Review Summary: Lyrically, the most impeccable outing in the past decade. The album is beautiful, bleak, sublime and charming all at the same time.11 of 12 thought this review was well written
Well, where do I start?
The National have always had a special place in my heart. Only just jumping on the bandwagon during High Violet's initial launch, I consider myself a huge (longish time) fan of Matt Berninger and his down-to-earth baritone voice. Now, I could simply go on about how much I love Trouble Will Find Me as National fan, because simply put, it has everything I want in an outing such as this; catchy yet thought-provoking hooks, subtle humour, daunting rhythms etc. But TWFM is so much better, TWFM is lyrically, the most impeccable outing in the past decade.
Berninger's heart-wrenching verses are what truly make TWFM shine. Over the first listen, many of his lines completely flew over me; it wasn't until repeated listens that I understood many of his sorrowful harmonies. Subtle lines such as "There's a science to walking through windows without you" and "It takes a lot of rain in the cup" represent a very mature, melancholic version of Berninger. It'd almost be too cliché to call this the most mature National album to date; however, Berninger, whilst always being sophisticated, has most certainly improved on his lyricism. TWFM beautifully finds a balance of sorrow and comfort, and while never being outright and excessively pessimistic, there's most definitely a sense of depression throughout; (probably from years of drinking).
Yet, throughout his gloomy lyricism, the rest of the band members still manage to back up his harmonies charmingly; this is what makes the album so accessible no matter what mood you're in. Man, how I missed those backup vocals on 'Sea of Love' that haven't been present since 'Secret Meeting' on Alligator.
TWFM also finds a great balance of High Violet's production and Alligator's melodies. Whilst TWFM is not as upbeat as the artist's previous outings, it still manages to be exciting throughout. As well as this, the addition of St. Vincent and Sufjan Stevens, (two dear favourites of mine) truly add a magical atmosphere to the album, while never detracting from the main artists. Annie Clark's vocals and Sufjan Steven's drums/synths beautiful enrich each National song they are present in.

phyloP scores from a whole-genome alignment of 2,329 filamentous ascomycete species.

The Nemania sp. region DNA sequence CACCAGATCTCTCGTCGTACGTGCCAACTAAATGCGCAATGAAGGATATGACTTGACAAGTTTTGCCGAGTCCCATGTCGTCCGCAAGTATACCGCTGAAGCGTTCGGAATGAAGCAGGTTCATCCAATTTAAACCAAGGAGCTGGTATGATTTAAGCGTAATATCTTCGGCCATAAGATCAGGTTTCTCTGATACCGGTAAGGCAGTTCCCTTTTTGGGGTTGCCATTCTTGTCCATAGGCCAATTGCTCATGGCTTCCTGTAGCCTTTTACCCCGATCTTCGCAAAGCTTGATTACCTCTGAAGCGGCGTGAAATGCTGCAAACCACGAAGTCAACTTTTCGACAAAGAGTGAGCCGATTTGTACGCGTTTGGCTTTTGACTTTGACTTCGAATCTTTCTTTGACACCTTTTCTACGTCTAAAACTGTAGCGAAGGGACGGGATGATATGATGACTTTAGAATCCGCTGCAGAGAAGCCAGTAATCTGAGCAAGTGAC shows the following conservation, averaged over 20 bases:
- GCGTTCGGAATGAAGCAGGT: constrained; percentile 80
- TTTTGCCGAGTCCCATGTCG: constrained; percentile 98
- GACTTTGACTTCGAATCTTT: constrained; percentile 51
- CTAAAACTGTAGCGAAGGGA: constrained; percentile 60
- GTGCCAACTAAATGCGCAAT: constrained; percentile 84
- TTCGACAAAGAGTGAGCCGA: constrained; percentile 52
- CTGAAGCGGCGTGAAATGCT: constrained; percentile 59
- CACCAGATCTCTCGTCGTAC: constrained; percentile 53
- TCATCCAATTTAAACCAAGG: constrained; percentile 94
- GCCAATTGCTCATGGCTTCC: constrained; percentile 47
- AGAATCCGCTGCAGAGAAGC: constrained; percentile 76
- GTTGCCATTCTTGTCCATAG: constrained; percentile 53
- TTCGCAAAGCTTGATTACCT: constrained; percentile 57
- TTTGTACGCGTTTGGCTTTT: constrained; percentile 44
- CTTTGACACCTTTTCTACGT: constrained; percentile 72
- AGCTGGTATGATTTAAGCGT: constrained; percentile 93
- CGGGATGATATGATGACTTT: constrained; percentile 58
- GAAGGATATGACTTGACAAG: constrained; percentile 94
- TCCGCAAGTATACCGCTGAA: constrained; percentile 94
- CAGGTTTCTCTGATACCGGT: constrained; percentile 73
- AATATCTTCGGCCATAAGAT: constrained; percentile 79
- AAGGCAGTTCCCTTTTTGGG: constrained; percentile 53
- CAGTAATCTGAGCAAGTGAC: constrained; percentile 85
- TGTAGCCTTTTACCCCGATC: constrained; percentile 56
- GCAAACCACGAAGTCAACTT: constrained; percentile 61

Despite being fairly long at 55 minutes, The National manage to make every song on the album poetic and pleasing. Over the first listen, there may not be many hooks to grab your attention throughout the slowly-paced middle section of the album, and that may exempt many listeners from what is otherwise a rich album. My only other complaint would have to be the slow-burning outer, 'Hard to Find.' Whilst I do prefer a National closer that is slow paced (Vanderlyle Crybaby Geeks, Gospel), over a fast paced one (Mr. November), I still think this song is quite weak as a closer, and sort of drags the album on for a little longer than it should. Whilst the song has most definitely grown on me, I still think the album works well enough ending on its best song, Pink Rabbits.
That being said, it's hard to press a 5 on this album, despite it being my favourite album of the year thus far. However, TWFM will always have a special place in my heart, no matter what score it receives. The album is beautiful, bleak, sublime and charming all at the same time. I dearly recommend TWFM to all National fans, and to all those whom favour the genre.
Favourite Tracks (Do I have to keep this to a minimum amount?):
Don't Swallow the Cap